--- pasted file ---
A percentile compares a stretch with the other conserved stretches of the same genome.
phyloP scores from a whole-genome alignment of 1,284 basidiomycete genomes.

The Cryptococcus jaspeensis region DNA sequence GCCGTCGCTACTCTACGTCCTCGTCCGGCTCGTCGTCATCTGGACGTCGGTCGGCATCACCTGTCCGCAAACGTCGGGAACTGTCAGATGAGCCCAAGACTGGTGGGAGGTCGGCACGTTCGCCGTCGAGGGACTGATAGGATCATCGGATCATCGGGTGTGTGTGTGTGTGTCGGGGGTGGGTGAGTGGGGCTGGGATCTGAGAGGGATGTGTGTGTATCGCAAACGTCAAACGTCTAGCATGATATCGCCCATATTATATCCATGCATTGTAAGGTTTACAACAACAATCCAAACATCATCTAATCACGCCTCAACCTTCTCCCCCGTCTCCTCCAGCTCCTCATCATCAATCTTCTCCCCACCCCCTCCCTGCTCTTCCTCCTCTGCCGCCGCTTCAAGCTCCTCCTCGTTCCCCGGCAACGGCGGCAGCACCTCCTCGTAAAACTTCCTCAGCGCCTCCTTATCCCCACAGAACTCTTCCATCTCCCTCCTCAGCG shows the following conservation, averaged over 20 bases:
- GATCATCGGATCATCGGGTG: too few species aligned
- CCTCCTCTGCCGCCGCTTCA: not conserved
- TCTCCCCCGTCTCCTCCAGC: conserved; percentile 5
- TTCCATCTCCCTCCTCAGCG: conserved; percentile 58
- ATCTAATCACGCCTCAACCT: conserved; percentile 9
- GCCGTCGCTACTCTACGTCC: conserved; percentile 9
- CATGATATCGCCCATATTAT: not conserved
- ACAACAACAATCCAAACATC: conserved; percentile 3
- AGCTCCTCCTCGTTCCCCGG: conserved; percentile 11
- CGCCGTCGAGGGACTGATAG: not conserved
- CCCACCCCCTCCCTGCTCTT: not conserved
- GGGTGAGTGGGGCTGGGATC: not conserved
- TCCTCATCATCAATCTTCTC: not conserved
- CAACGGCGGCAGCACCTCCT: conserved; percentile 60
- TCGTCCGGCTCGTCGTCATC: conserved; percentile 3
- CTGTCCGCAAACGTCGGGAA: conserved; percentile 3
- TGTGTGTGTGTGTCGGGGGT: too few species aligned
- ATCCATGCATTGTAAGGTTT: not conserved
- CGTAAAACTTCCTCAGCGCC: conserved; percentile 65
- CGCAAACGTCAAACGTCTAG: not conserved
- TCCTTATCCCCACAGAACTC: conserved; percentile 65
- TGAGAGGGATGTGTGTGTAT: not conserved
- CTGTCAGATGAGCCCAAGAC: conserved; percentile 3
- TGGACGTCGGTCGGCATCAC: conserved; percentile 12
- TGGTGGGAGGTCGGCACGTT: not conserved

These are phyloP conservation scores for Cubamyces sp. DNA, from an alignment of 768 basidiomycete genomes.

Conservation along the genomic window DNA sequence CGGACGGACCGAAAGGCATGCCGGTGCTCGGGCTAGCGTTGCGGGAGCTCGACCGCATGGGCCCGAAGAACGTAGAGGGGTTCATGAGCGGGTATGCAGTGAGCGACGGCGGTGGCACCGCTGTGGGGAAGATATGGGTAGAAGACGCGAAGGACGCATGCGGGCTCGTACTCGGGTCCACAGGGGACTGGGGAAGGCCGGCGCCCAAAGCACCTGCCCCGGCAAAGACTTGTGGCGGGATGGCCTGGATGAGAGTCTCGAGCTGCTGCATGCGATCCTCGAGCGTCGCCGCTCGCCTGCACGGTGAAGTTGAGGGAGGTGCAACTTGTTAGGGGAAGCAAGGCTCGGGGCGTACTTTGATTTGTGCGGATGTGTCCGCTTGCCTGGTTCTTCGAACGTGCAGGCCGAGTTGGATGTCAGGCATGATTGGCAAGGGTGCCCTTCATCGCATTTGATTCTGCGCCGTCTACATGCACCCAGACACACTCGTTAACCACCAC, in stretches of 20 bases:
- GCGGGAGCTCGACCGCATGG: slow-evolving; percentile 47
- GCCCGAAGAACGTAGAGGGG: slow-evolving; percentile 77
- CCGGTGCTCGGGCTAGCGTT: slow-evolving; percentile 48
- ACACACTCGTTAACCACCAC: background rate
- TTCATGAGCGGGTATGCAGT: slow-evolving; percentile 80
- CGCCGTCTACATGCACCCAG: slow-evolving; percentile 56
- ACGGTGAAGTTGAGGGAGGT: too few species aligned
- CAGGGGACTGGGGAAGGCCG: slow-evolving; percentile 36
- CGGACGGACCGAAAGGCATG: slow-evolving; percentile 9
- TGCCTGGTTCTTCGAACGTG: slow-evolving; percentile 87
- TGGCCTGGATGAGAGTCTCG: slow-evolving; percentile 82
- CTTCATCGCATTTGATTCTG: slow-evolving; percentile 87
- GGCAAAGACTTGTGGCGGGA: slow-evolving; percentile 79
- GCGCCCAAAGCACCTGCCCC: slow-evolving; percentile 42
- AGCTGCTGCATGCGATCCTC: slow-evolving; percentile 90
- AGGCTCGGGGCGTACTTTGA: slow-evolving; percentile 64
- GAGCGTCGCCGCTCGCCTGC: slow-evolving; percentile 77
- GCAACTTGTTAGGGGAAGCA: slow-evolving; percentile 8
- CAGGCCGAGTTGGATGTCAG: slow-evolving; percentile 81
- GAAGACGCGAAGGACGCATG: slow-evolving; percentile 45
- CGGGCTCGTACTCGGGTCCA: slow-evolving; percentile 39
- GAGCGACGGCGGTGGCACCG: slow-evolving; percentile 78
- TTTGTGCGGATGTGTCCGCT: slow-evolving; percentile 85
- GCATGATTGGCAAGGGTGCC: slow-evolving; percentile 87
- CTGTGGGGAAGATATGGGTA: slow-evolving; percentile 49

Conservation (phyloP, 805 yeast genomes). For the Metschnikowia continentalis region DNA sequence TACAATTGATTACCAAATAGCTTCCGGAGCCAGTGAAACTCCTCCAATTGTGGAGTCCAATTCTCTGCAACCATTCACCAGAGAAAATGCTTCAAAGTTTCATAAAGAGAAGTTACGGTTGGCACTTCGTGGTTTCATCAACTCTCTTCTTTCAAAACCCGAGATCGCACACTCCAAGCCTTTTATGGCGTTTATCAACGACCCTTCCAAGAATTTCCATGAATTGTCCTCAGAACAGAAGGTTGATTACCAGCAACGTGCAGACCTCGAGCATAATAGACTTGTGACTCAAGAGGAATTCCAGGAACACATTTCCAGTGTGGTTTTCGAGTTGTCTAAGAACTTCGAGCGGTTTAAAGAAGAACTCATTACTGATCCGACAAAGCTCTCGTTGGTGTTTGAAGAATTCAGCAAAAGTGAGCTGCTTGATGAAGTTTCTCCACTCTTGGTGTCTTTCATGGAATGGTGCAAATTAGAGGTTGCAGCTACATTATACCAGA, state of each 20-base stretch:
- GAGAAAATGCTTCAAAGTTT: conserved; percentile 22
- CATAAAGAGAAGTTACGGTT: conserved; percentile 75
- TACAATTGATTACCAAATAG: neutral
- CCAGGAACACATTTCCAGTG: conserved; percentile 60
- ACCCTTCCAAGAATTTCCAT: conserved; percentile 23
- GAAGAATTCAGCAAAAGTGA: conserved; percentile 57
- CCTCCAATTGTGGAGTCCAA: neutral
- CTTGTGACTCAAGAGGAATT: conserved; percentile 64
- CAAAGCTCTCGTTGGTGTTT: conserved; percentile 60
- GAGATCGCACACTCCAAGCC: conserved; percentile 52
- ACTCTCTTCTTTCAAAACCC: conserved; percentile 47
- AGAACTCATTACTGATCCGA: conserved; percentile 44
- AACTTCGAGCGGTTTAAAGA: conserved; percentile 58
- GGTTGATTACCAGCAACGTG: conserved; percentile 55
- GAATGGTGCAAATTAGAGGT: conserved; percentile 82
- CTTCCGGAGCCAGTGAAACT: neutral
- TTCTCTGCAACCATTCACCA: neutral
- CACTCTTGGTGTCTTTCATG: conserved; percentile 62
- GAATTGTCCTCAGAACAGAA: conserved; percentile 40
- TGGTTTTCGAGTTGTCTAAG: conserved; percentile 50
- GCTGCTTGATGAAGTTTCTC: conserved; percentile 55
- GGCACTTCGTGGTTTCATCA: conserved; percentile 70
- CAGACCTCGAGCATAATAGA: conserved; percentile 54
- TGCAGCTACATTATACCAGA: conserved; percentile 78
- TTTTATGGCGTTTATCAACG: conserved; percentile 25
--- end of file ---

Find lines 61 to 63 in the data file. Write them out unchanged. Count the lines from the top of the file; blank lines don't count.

- ACCCTTCCAAGAATTTCCAT: conserved; percentile 23
- GAAGAATTCAGCAAAAGTGA: conserved; percentile 57
- CCTCCAATTGTGGAGTCCAA: neutral